‘My spirits, already high, steadily rose as I walked. I could scarcely believe I was really there; alone, that is, on the move, advancing into Europe, surrounded by all this emptiness and change, with a thousand wonders waiting.’
From A Time of Gifts
It remains one of the finest adventures: Patrick Leigh Fermor, eighteen, restless and craving adventure, hops on a steamer in the shadow of Tower Bridge and, upon arrival at Hook of Holland, sets out for Constantinople on foot. It is 1933. His journey takes him through old Europe, a continent fast falling into war and never to be the same again.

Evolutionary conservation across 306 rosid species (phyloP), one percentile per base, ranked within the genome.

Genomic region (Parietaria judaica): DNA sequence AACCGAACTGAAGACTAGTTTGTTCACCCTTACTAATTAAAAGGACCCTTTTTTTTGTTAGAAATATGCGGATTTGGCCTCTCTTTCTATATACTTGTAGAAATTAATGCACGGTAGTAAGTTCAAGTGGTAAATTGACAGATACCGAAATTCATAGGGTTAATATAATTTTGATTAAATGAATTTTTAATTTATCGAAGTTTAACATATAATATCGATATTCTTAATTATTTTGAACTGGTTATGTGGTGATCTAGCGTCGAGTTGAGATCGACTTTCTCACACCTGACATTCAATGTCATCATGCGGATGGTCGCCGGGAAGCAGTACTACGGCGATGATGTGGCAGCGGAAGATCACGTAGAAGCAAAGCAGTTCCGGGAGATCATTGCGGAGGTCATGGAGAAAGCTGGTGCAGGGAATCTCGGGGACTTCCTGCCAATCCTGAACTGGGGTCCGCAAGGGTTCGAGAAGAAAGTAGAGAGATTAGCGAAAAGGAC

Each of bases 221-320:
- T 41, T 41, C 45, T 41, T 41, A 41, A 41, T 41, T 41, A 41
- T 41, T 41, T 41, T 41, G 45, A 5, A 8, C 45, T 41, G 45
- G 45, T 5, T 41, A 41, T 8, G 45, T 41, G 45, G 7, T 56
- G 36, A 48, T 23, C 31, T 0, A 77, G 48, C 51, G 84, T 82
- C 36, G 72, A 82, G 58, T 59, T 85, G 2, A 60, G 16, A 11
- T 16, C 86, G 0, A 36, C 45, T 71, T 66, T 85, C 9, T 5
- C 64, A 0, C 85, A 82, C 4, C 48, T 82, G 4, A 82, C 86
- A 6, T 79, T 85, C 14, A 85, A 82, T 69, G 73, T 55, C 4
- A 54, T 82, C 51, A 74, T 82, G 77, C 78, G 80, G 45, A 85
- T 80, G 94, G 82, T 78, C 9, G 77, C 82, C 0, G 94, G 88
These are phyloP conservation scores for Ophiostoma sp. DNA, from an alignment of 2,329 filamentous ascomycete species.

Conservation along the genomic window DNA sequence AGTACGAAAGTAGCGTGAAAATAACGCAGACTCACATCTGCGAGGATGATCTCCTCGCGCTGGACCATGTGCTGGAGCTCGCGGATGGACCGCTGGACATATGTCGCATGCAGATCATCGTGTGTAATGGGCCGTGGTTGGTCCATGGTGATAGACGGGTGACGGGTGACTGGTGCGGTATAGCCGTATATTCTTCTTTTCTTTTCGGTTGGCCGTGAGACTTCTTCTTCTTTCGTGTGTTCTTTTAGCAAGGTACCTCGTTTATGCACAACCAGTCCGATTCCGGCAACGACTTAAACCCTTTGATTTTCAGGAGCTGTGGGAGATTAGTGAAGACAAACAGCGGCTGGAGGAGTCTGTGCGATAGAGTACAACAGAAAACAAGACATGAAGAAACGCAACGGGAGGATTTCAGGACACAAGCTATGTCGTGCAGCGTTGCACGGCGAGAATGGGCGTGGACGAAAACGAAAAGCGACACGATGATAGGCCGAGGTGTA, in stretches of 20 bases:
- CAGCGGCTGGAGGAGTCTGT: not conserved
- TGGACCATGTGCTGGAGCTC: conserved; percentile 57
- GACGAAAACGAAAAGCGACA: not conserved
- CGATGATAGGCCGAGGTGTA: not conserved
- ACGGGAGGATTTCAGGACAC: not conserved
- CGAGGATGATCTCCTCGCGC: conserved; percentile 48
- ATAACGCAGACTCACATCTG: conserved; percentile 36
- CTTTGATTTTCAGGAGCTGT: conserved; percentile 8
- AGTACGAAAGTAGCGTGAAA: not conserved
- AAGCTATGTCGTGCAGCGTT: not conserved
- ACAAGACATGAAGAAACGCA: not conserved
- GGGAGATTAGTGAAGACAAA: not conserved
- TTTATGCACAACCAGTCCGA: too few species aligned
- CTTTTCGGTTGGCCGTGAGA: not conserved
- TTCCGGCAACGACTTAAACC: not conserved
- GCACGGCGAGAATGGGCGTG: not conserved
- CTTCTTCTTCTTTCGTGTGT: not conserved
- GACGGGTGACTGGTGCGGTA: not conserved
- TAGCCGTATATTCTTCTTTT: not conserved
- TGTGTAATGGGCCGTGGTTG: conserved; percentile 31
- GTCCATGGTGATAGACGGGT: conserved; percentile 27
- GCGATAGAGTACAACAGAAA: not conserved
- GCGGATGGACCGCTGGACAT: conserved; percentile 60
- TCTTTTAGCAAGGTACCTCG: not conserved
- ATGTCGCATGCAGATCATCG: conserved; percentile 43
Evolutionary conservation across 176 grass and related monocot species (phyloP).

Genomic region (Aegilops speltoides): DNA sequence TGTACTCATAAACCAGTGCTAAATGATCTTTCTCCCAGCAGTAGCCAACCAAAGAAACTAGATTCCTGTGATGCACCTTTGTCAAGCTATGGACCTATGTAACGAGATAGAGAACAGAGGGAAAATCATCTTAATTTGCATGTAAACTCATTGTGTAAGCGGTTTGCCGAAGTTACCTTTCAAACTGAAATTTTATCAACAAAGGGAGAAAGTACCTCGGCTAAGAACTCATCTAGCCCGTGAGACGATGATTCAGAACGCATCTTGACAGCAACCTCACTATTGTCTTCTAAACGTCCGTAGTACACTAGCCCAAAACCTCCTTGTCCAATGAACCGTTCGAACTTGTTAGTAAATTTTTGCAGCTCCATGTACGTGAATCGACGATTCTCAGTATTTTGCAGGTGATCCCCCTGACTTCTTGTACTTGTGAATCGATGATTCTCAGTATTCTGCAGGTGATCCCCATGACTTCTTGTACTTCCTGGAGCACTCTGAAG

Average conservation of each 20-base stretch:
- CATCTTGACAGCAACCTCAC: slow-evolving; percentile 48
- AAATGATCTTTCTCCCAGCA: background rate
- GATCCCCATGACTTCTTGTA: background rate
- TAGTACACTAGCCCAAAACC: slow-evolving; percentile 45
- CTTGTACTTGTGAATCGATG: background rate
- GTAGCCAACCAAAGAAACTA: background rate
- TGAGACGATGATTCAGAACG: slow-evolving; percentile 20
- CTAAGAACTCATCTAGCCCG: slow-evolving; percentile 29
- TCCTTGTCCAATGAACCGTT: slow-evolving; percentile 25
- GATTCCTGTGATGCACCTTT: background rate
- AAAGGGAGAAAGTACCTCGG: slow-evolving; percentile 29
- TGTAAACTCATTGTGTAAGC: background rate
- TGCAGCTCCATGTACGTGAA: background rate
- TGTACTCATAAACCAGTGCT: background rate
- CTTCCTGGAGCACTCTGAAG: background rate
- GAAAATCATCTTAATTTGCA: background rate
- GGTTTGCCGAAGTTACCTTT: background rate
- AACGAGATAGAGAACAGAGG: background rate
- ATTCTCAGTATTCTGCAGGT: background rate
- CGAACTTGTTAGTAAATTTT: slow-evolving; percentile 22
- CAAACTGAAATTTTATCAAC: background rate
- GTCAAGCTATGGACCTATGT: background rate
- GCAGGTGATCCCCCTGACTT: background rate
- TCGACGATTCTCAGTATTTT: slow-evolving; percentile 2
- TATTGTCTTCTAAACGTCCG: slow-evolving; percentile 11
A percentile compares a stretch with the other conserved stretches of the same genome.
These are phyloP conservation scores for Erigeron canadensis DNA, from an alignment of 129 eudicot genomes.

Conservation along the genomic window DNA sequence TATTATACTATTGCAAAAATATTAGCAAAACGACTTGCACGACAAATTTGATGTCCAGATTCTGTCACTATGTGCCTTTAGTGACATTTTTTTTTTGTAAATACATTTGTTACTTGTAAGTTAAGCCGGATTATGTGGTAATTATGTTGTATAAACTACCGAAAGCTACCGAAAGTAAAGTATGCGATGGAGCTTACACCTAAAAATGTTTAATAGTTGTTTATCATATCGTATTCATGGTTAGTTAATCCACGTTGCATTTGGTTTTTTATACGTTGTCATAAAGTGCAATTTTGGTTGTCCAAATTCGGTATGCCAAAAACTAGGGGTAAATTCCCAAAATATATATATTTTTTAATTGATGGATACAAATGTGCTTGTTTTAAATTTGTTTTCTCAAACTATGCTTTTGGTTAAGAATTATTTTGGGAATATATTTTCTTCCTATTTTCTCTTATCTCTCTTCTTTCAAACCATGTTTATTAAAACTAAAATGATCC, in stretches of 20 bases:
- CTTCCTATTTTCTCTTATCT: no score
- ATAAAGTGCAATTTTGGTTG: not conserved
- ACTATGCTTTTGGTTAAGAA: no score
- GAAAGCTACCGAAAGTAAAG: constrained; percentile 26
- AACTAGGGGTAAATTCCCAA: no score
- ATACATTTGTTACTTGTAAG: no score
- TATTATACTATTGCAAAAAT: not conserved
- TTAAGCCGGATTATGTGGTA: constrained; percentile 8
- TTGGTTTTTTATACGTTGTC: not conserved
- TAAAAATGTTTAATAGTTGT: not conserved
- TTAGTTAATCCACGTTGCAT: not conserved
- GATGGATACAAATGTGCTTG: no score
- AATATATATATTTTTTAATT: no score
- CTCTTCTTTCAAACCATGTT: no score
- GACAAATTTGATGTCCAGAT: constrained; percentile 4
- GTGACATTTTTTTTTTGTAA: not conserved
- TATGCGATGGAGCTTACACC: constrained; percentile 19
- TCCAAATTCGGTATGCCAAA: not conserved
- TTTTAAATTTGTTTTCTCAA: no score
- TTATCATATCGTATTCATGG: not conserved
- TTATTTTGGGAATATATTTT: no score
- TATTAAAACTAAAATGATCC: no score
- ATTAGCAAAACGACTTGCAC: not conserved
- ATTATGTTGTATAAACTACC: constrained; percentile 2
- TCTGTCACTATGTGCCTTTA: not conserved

Leigh Fermor’s account of what he called ‘Shanks’ Europe’ is told – though not in full – in the books he is best remembered for, A Time of Gifts (1977) and Between The Woods And The Water (1985). Remarkably, the author wrote them decades after the events described, years which honed his prose but retained the sense of wonder at discovering new lands, languages and cultures, soon to be altered forever.
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